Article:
This meeting took place in 2016

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Understanding the Function of Human Genome Variation (K1)

Organizer(s) Kerstin Lindblad-Toh and Xavier Estivill
May 31—June 4, 2016
Uppsala Konsert & Kongress • Uppsala, Sweden
Discounted Abstract Deadline: Feb 1, 2016
Abstract Deadline: Mar 15, 2016
Scholarship Deadline: Feb 1, 2016
Discounted Registration Deadline: Mar 31, 2016

Organized in collaboration with Knut and Alice Wallenberg Foundation and Science for Life Laboratory

Summary of Meeting:
One of the most complex problems in medical and evolutionary genomics is interpreting the function of the millions of variants the genome contains, most being rare and private to each individual or with consequences constrained to specific cells or tissues. The functional consequences of variation in coding regions are well established, but the majority of genetic variation resides in the noncoding portion of the human genome. In fact, more than 85% of genome-wide association signals fall outside coding regions, suggesting a large contribution from variants not well understood both to complex disease and to variation selected for different types of adaptation. The goal of this meeting is to bring together experts who may address important questions such as the function of noncoding variation, the connection between selection and disease, the diverse action of variants in different physiological and pathological scenarios, who develop and apply novel tools to connect genotype and phenotype both in disease and in an evolutionary context. By combining the diverse knowledge of many aspects of genomic analysis, we hope to bring out critical discussion and novel approaches to understanding human genome variation of crucial importance for the individualized genome analysis that precision medicine proposes. We are now entering the age of precision medicine with the capacity to analyze the genome of every subject, evaluating the functional consequences of variability and its interaction with the environment at different time-points in life. This is a new scenario for human biology and genetics in which fields need the convergence of different communities of scientists to address human complex disease, genome biology and evolutionary genomics in the context of a broader discussion on genome function. Our goal here is to bring together a very cross-disciplinary set of speakers who can address all aspects of genome variability and function, and thus to open everyone's eyes to the interplay between selection and disease, as well as the likely importance of pleiotropic consequences of genetic variability based on genome function and evolution.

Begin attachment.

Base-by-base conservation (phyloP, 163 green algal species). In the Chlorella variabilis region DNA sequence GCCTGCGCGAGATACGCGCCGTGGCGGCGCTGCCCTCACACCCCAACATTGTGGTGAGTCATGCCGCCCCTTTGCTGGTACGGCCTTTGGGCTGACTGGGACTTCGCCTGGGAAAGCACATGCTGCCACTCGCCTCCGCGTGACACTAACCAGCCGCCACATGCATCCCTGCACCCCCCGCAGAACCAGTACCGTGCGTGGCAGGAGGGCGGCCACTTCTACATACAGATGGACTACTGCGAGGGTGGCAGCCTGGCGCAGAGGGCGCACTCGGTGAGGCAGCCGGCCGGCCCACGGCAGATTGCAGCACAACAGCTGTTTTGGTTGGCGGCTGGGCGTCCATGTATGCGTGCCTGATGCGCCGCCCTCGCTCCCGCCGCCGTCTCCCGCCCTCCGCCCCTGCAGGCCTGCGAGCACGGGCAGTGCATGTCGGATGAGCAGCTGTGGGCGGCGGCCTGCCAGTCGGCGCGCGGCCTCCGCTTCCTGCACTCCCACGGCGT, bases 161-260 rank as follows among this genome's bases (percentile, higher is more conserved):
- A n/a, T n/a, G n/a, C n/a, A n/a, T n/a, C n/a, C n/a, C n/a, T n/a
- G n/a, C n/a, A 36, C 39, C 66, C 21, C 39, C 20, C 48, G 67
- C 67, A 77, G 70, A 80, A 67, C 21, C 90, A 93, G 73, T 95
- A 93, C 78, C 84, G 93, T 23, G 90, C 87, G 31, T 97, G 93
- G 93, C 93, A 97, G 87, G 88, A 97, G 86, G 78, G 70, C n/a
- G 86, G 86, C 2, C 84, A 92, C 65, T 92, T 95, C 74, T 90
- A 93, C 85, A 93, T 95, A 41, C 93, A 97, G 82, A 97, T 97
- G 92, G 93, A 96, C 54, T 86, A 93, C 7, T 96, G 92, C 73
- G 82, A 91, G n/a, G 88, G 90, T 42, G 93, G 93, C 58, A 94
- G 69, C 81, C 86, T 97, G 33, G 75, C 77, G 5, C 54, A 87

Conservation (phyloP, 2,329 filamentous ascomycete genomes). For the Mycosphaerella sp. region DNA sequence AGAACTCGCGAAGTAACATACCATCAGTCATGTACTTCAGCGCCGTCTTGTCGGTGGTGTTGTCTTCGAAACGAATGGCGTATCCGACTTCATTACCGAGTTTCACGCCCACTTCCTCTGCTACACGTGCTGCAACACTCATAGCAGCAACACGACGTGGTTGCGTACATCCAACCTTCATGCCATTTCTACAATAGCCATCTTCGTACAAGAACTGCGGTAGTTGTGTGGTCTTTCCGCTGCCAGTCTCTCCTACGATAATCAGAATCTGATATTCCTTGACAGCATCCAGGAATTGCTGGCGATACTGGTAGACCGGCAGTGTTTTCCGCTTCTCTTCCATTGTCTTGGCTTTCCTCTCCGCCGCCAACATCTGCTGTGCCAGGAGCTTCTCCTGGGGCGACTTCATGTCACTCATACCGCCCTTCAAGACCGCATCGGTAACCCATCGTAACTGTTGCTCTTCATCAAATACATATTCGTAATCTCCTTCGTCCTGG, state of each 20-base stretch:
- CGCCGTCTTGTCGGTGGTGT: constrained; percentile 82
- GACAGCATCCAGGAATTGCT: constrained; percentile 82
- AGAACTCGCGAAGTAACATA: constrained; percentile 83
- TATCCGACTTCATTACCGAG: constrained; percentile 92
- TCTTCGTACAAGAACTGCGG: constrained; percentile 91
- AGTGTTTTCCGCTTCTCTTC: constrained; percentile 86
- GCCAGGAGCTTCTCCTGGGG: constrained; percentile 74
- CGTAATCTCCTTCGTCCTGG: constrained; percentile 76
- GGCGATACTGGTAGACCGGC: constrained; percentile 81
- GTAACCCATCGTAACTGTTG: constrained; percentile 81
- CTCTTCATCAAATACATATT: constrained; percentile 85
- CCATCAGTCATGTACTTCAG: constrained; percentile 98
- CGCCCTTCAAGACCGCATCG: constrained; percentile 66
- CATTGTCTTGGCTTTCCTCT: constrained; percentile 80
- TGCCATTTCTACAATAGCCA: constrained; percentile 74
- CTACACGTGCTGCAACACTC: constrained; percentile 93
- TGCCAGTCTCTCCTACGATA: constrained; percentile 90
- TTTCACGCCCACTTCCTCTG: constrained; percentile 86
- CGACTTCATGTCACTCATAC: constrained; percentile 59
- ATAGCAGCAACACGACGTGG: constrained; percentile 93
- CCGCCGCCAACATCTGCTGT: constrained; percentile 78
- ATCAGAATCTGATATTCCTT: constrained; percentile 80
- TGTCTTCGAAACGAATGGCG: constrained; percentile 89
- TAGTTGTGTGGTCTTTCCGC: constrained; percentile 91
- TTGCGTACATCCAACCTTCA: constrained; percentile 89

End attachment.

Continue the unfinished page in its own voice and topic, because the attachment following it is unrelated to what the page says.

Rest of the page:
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Burroughs Wellcome Fund ECITA Scholarship Recipients

Tesfaye B. Mersha
University of Cincinnati, USA

Keystone Symposia Future of Science Fund Scholarship Recipients

Fiona Allum
McGill University, Canada

Linda Marie Boettger
Broad Institute, USA

Ryan N. Doan
Boston Children's Hospital, USA

Laura Kasak
University of Tartu, Estonia